Patricia Harrelson

If you are into a full-throttle, no-holds-barred laughing good time, Murphys Creek Theatre has just the thing for you: "The Complete Wrks of Wllm Shkspr (Abridged)[Revised]." This classical parody penned and performed in the late 1980s by three actors from the Reduced Shakespeare Company is now playing at the Cornelia B. Stevenot Amphitheater in Murphys.

Director Graham Scott Green has generated a superb production of side-splitting hilarity and genuine smarts with three actors - Mike Evans, Anthony DePage, and Sean M. Lewis - each of whom is a master of words and stellar comedic timing.

The play opens with Evans coming on stage to offer what appears to be the usual opening remarks of welcome and thanks but segues seamlessly into the performance. Straddling the line of dry humor and crackling wit, Evans gets things rolling with his introduction of Anthony DePage as a pre-eminent Shakespearean scholar.

DePage is prickly with mock gravitas. His high-strung character is quickly undone when up pops the lovable Lewis from amidst the audience, correcting DePage's pseudo-scholarship with his own sketchy Wikipedia information.

From there Lewis gallops on stage to further the folly by rendering a biography of Shakespeare read from his smart phone that somehow gets mixed up with a Hitler biography.

The trio is off to a fast and furious pace creating raucous, zany chaos with the bard's work. The entire opening gives the impression that the actors are winging it.

And there is certainly a considerable amount of improvisation as the actors bulldoze the fourth wall talking to and engaging with the audience. (Introverts beware: you are likely to have your personal space invaded, especially if you are sitting in the front row.)

The [Revised] part of the title refers to how dated references in the script have been replaced with mentions of Googling and Ipads and local and timely references, like raffle tickets on sale and the location of the facilities.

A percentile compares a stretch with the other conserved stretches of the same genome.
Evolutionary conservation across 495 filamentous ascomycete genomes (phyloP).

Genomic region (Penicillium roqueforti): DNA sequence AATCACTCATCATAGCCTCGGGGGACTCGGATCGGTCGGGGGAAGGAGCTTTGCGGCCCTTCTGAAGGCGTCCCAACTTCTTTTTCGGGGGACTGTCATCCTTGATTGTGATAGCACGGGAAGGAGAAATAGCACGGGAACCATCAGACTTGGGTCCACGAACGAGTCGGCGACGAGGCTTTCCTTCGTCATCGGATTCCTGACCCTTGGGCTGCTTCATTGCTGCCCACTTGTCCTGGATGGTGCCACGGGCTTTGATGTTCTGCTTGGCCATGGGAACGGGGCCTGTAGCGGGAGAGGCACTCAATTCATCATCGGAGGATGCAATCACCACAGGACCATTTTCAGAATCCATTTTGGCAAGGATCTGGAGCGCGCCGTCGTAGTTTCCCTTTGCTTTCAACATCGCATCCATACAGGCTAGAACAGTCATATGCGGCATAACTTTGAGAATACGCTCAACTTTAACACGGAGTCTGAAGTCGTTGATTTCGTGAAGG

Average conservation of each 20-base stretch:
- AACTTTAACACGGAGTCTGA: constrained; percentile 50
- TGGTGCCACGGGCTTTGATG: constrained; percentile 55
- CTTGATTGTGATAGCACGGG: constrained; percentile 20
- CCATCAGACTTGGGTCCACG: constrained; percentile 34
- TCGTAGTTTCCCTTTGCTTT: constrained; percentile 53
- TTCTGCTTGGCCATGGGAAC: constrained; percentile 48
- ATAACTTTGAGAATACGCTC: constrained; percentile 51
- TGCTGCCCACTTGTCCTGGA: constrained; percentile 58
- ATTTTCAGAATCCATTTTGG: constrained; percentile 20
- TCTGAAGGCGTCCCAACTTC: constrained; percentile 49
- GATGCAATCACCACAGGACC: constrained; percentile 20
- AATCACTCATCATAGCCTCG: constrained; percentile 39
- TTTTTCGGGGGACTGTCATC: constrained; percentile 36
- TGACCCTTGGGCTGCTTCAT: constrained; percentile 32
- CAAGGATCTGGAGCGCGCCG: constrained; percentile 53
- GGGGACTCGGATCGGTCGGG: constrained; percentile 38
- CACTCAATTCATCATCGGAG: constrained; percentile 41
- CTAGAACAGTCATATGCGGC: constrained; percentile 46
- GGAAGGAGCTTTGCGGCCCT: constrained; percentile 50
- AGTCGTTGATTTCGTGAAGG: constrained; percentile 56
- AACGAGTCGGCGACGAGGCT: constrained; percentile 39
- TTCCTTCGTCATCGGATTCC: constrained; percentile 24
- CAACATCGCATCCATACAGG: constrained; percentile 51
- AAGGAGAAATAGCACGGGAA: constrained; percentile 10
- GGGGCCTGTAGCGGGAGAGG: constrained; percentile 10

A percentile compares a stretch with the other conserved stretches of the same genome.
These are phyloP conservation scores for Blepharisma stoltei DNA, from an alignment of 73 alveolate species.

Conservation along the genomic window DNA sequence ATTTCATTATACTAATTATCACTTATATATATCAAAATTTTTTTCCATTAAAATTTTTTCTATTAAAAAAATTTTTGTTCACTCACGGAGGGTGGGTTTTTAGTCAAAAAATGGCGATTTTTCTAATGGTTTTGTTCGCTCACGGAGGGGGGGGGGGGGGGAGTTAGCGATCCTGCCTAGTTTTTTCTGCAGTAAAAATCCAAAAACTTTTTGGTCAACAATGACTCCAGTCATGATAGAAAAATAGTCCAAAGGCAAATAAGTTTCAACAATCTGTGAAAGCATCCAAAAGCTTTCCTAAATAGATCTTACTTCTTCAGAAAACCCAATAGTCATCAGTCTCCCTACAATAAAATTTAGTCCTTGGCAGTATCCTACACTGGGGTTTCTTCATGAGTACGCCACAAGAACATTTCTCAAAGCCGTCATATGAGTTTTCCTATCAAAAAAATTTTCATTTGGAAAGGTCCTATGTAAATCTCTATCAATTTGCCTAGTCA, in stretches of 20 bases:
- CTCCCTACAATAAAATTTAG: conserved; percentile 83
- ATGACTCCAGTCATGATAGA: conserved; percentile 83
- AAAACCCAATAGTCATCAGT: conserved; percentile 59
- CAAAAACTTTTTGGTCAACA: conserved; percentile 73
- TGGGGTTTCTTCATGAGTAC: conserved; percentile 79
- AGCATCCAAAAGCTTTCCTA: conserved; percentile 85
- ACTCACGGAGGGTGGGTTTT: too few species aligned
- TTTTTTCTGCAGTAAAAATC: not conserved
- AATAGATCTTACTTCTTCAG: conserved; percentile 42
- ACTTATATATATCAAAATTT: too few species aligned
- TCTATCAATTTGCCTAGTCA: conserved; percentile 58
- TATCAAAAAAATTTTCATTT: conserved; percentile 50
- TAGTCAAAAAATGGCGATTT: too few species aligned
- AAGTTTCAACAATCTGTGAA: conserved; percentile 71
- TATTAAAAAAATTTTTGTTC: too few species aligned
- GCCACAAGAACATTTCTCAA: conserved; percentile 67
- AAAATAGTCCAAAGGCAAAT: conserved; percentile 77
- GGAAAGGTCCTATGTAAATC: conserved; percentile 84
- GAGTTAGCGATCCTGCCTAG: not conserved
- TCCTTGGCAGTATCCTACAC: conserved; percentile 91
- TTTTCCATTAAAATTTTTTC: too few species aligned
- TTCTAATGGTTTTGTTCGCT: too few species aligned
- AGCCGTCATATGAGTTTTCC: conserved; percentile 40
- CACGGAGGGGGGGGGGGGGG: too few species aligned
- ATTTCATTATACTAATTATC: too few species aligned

All this in the opening before the "literary jihad" truly even gets underway, starting with "Romeo and Juliet," during which Lewis first cross-dresses before mounting Evans as an improvised balcony in a bit of homoerotic allusion.

(Did I mention that enough raunchiness pervades the show to warrant parental discretion?)

"Titus Andronicus" follows, re-imagined as a bloody cooking show. "Othello" is performed as a drop-dead hilarious rap song about African-Italians (as opposed to African-Americans).

Then all the comedies are thrown together as an absurd and bewildering tale about siblings separated at birth, men mistaken for women, and women mistaken for men washing up on foreign shores, reminding the audience of just how many elements the comedies actually share.

The Histories are smooshed into a football game scenario, and there are a lot of poisonous deaths to be had.

Laura Dyken and Ashleigh Zakharin have dressed the boys in poofy or suspendered pantaloons and black Convers, and have added in an assembly of quick change accoutrements - wigs, dresses, capes, helmets - donned at break-neck speeds, especially in Act II which is dedicated to a reinterpretation of "Hamlet."

The second-act audience participation segment, which is meant to encourage Ophelia to take control of her predicament, is both ludicrous and completely in keeping with the nonsensical direction we've been convinced to follow. So why not join in?

Clever truncation and a madcap trio of players makes the "Complete Wrks" a seriously funny excursion. Murphys Creek Theater has concocted a nifty summer treat: the forest is bellowing with laughter on a velvety night.

"The Complete Wrks of Wllm Shkspr (Abridged) [Revised]" plays through Sept. 1. For tickets, call 728-8422 or go online to